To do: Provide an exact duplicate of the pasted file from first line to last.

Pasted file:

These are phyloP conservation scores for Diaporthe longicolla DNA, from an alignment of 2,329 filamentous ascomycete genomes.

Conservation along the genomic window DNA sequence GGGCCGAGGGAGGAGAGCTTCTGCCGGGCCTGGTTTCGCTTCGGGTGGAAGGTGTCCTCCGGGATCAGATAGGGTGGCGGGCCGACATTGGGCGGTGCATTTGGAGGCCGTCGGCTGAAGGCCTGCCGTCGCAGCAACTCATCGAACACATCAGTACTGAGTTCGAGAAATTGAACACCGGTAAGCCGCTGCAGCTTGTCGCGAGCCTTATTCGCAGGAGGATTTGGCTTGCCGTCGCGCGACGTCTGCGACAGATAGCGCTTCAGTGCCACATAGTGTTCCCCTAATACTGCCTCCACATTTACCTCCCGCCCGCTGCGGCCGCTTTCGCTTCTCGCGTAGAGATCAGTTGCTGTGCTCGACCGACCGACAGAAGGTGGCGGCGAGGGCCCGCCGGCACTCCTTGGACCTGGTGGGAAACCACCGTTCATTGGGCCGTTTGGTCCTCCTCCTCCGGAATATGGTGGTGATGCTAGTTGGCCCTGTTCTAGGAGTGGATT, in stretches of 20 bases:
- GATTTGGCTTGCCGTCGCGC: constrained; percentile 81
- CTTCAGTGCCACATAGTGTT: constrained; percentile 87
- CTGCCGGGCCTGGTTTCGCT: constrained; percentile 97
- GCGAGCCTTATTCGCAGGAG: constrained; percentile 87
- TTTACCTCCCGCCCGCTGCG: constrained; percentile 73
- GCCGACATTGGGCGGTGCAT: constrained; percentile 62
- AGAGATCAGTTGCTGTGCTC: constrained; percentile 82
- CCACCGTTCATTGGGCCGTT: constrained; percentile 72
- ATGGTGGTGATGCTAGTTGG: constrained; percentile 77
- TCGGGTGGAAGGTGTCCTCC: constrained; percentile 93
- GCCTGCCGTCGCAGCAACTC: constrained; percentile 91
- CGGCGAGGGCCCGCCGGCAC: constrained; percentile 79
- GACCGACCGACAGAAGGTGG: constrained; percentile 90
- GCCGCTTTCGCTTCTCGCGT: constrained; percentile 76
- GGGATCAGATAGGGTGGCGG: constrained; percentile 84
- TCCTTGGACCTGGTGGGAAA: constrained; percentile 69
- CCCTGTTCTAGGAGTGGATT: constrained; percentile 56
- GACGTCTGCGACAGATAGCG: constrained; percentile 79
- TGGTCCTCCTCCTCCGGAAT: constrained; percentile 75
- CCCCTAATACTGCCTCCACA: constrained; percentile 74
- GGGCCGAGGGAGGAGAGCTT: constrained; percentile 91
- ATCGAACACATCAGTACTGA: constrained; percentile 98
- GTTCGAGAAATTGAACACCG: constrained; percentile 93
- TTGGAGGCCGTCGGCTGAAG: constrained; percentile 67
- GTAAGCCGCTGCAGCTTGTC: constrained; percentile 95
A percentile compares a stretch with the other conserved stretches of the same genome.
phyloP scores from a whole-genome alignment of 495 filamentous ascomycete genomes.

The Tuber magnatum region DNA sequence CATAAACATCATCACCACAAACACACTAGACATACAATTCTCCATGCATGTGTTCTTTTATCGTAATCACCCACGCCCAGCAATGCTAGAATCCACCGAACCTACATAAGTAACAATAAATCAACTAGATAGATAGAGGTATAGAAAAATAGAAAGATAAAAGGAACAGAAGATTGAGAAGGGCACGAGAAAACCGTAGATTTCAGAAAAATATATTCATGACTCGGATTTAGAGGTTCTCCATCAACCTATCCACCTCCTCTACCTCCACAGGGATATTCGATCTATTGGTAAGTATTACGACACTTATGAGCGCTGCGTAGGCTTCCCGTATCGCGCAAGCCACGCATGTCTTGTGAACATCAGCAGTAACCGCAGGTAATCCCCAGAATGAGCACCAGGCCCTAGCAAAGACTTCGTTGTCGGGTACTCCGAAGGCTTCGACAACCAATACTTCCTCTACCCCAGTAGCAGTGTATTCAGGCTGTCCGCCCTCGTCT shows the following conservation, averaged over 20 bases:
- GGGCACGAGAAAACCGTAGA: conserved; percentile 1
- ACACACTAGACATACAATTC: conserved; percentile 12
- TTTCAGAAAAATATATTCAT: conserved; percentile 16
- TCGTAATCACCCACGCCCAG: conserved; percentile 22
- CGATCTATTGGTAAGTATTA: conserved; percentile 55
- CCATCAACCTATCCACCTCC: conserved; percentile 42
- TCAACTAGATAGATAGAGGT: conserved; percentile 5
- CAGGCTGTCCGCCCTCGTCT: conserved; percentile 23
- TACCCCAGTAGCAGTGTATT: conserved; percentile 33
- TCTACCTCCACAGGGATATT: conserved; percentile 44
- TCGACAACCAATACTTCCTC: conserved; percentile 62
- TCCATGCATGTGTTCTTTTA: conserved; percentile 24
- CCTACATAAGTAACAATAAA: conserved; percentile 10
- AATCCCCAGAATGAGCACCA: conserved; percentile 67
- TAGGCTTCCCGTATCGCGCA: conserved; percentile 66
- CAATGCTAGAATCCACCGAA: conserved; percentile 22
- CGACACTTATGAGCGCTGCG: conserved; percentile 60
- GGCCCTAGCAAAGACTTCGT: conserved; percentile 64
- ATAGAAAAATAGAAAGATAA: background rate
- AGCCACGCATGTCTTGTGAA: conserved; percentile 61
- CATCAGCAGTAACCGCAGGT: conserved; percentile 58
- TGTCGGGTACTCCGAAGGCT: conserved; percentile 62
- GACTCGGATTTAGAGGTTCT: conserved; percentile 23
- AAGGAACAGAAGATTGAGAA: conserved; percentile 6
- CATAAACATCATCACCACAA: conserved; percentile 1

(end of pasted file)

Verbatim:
These are phyloP conservation scores for Diaporthe longicolla DNA, from an alignment of 2,329 filamentous ascomycete genomes.

Conservation along the genomic window DNA sequence GGGCCGAGGGAGGAGAGCTTCTGCCGGGCCTGGTTTCGCTTCGGGTGGAAGGTGTCCTCCGGGATCAGATAGGGTGGCGGGCCGACATTGGGCGGTGCATTTGGAGGCCGTCGGCTGAAGGCCTGCCGTCGCAGCAACTCATCGAACACATCAGTACTGAGTTCGAGAAATTGAACACCGGTAAGCCGCTGCAGCTTGTCGCGAGCCTTATTCGCAGGAGGATTTGGCTTGCCGTCGCGCGACGTCTGCGACAGATAGCGCTTCAGTGCCACATAGTGTTCCCCTAATACTGCCTCCACATTTACCTCCCGCCCGCTGCGGCCGCTTTCGCTTCTCGCGTAGAGATCAGTTGCTGTGCTCGACCGACCGACAGAAGGTGGCGGCGAGGGCCCGCCGGCACTCCTTGGACCTGGTGGGAAACCACCGTTCATTGGGCCGTTTGGTCCTCCTCCTCCGGAATATGGTGGTGATGCTAGTTGGCCCTGTTCTAGGAGTGGATT, in stretches of 20 bases:
- GATTTGGCTTGCCGTCGCGC: constrained; percentile 81
- CTTCAGTGCCACATAGTGTT: constrained; percentile 87
- CTGCCGGGCCTGGTTTCGCT: constrained; percentile 97
- GCGAGCCTTATTCGCAGGAG: constrained; percentile 87
- TTTACCTCCCGCCCGCTGCG: constrained; percentile 73
- GCCGACATTGGGCGGTGCAT: constrained; percentile 62
- AGAGATCAGTTGCTGTGCTC: constrained; percentile 82
- CCACCGTTCATTGGGCCGTT: constrained; percentile 72
- ATGGTGGTGATGCTAGTTGG: constrained; percentile 77
- TCGGGTGGAAGGTGTCCTCC: constrained; percentile 93
- GCCTGCCGTCGCAGCAACTC: constrained; percentile 91
- CGGCGAGGGCCCGCCGGCAC: constrained; percentile 79
- GACCGACCGACAGAAGGTGG: constrained; percentile 90
- GCCGCTTTCGCTTCTCGCGT: constrained; percentile 76
- GGGATCAGATAGGGTGGCGG: constrained; percentile 84
- TCCTTGGACCTGGTGGGAAA: constrained; percentile 69
- CCCTGTTCTAGGAGTGGATT: constrained; percentile 56
- GACGTCTGCGACAGATAGCG: constrained; percentile 79
- TGGTCCTCCTCCTCCGGAAT: constrained; percentile 75
- CCCCTAATACTGCCTCCACA: constrained; percentile 74
- GGGCCGAGGGAGGAGAGCTT: constrained; percentile 91
- ATCGAACACATCAGTACTGA: constrained; percentile 98
- GTTCGAGAAATTGAACACCG: constrained; percentile 93
- TTGGAGGCCGTCGGCTGAAG: constrained; percentile 67
- GTAAGCCGCTGCAGCTTGTC: constrained; percentile 95
A percentile compares a stretch with the other conserved stretches of the same genome.
phyloP scores from a whole-genome alignment of 495 filamentous ascomycete genomes.

The Tuber magnatum region DNA sequence CATAAACATCATCACCACAAACACACTAGACATACAATTCTCCATGCATGTGTTCTTTTATCGTAATCACCCACGCCCAGCAATGCTAGAATCCACCGAACCTACATAAGTAACAATAAATCAACTAGATAGATAGAGGTATAGAAAAATAGAAAGATAAAAGGAACAGAAGATTGAGAAGGGCACGAGAAAACCGTAGATTTCAGAAAAATATATTCATGACTCGGATTTAGAGGTTCTCCATCAACCTATCCACCTCCTCTACCTCCACAGGGATATTCGATCTATTGGTAAGTATTACGACACTTATGAGCGCTGCGTAGGCTTCCCGTATCGCGCAAGCCACGCATGTCTTGTGAACATCAGCAGTAACCGCAGGTAATCCCCAGAATGAGCACCAGGCCCTAGCAAAGACTTCGTTGTCGGGTACTCCGAAGGCTTCGACAACCAATACTTCCTCTACCCCAGTAGCAGTGTATTCAGGCTGTCCGCCCTCGTCT shows the following conservation, averaged over 20 bases:
- GGGCACGAGAAAACCGTAGA: conserved; percentile 1
- ACACACTAGACATACAATTC: conserved; percentile 12
- TTTCAGAAAAATATATTCAT: conserved; percentile 16
- TCGTAATCACCCACGCCCAG: conserved; percentile 22
- CGATCTATTGGTAAGTATTA: conserved; percentile 55
- CCATCAACCTATCCACCTCC: conserved; percentile 42
- TCAACTAGATAGATAGAGGT: conserved; percentile 5
- CAGGCTGTCCGCCCTCGTCT: conserved; percentile 23
- TACCCCAGTAGCAGTGTATT: conserved; percentile 33
- TCTACCTCCACAGGGATATT: conserved; percentile 44
- TCGACAACCAATACTTCCTC: conserved; percentile 62
- TCCATGCATGTGTTCTTTTA: conserved; percentile 24
- CCTACATAAGTAACAATAAA: conserved; percentile 10
- AATCCCCAGAATGAGCACCA: conserved; percentile 67
- TAGGCTTCCCGTATCGCGCA: conserved; percentile 66
- CAATGCTAGAATCCACCGAA: conserved; percentile 22
- CGACACTTATGAGCGCTGCG: conserved; percentile 60
- GGCCCTAGCAAAGACTTCGT: conserved; percentile 64
- ATAGAAAAATAGAAAGATAA: background rate
- AGCCACGCATGTCTTGTGAA: conserved; percentile 61
- CATCAGCAGTAACCGCAGGT: conserved; percentile 58
- TGTCGGGTACTCCGAAGGCT: conserved; percentile 62
- GACTCGGATTTAGAGGTTCT: conserved; percentile 23
- AAGGAACAGAAGATTGAGAA: conserved; percentile 6
- CATAAACATCATCACCACAA: conserved; percentile 1